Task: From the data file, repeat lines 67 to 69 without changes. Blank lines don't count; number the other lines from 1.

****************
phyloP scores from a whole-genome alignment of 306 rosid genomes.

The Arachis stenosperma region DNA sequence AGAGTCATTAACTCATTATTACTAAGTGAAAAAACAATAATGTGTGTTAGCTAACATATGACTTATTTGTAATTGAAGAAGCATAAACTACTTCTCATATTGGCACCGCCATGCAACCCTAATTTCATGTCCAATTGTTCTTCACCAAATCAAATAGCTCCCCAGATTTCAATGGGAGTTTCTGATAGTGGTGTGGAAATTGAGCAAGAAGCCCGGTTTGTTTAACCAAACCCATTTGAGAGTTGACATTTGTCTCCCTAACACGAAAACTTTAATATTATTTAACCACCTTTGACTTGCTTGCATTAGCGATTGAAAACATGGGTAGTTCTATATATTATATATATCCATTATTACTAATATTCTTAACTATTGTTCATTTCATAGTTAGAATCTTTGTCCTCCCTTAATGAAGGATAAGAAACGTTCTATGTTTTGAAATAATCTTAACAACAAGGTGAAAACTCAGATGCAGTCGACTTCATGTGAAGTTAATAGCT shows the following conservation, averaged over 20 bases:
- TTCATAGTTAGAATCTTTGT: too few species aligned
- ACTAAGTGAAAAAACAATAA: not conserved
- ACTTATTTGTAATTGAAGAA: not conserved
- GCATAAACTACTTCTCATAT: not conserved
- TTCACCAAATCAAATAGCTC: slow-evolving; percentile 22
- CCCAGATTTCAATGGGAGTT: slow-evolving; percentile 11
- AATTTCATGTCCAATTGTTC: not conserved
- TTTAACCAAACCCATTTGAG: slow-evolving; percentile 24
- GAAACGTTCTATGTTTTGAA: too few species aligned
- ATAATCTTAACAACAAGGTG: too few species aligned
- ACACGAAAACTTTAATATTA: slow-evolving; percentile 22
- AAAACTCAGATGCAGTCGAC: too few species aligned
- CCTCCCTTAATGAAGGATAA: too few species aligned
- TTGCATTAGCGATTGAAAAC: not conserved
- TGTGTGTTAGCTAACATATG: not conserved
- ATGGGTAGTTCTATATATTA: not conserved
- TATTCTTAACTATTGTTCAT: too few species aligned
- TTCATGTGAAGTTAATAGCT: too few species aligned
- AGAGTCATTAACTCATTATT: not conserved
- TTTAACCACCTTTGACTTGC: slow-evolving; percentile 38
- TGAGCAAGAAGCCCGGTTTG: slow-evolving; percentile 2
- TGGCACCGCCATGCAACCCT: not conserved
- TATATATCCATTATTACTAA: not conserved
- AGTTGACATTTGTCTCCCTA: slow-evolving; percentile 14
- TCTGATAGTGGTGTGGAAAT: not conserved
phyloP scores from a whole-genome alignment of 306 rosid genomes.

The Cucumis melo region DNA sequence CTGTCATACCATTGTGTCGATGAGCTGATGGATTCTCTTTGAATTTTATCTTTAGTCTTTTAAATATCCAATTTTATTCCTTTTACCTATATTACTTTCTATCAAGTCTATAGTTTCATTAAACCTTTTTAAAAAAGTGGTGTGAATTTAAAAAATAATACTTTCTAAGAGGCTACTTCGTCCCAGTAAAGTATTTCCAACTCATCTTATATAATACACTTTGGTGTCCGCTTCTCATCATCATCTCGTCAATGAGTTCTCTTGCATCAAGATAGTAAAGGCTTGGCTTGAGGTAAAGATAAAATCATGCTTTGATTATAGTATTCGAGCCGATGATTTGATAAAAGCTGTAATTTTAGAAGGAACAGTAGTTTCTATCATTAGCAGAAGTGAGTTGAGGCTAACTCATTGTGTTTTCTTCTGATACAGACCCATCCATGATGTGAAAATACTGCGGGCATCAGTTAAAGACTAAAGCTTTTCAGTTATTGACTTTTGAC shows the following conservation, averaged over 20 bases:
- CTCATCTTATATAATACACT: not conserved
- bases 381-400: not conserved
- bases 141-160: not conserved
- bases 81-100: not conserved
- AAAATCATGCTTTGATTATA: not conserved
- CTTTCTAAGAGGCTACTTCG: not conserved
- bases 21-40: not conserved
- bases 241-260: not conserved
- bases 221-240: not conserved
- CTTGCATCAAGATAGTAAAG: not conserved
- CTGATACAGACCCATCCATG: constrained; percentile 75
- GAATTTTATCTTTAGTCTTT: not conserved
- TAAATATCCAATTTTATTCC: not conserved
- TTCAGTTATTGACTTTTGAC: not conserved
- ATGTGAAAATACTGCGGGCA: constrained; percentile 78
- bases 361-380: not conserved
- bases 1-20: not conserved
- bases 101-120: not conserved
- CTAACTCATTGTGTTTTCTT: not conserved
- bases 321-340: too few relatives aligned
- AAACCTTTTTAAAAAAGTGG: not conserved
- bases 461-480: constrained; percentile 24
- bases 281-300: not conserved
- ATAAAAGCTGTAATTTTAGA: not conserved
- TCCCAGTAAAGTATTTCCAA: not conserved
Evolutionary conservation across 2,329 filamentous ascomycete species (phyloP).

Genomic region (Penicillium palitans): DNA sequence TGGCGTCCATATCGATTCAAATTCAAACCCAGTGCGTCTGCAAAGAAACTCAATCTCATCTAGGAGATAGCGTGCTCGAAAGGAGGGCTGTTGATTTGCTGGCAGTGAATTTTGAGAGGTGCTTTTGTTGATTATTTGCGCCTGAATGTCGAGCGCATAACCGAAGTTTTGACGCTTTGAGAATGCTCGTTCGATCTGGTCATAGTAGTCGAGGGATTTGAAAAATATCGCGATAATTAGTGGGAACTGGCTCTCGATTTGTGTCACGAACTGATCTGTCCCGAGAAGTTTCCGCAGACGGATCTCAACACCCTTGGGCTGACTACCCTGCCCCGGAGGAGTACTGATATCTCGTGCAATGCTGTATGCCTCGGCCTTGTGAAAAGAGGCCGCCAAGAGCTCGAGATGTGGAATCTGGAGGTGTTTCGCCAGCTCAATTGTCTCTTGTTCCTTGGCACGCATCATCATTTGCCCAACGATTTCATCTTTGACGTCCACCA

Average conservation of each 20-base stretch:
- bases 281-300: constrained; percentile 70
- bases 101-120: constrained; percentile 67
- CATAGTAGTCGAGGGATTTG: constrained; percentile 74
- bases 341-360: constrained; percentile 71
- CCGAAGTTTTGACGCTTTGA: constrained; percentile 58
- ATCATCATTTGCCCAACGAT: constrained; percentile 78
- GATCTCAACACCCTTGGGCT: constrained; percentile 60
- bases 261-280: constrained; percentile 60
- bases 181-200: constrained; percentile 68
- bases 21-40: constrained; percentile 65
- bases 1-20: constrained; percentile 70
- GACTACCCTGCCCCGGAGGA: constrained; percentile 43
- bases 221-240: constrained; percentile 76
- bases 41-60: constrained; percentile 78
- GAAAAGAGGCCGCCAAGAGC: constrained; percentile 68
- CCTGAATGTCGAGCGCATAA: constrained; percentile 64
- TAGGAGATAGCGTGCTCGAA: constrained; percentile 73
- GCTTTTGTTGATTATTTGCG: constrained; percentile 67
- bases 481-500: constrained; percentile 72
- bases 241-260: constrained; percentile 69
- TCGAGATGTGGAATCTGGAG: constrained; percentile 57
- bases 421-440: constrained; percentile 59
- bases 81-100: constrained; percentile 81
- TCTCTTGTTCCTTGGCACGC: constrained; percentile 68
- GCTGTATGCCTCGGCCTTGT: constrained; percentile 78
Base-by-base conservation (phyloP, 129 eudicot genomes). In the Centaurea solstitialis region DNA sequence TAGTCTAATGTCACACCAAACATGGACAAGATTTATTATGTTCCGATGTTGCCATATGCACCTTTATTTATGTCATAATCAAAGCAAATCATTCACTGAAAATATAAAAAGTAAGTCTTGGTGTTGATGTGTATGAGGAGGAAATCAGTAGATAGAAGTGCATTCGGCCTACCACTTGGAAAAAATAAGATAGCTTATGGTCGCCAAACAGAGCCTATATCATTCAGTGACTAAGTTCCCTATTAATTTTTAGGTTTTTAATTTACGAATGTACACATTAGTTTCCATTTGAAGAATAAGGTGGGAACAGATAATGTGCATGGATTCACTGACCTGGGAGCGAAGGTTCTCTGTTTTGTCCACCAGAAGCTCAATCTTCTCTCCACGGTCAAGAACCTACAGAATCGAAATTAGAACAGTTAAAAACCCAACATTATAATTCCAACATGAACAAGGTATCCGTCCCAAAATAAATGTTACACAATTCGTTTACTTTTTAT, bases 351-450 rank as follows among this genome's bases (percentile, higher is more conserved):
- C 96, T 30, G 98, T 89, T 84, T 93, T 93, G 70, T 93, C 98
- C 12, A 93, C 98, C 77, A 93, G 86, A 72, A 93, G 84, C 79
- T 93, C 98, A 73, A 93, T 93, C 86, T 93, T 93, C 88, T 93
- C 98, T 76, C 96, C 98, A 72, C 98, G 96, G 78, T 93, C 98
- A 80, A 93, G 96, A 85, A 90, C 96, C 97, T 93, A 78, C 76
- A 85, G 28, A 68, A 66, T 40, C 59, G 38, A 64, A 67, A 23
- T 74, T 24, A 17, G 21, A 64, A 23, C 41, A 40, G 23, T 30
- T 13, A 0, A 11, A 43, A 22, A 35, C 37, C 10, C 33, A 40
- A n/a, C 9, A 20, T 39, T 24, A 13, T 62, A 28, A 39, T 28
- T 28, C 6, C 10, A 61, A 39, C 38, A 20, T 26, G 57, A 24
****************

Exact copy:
- bases 21-40: constrained; percentile 65
- bases 1-20: constrained; percentile 70
- GACTACCCTGCCCCGGAGGA: constrained; percentile 43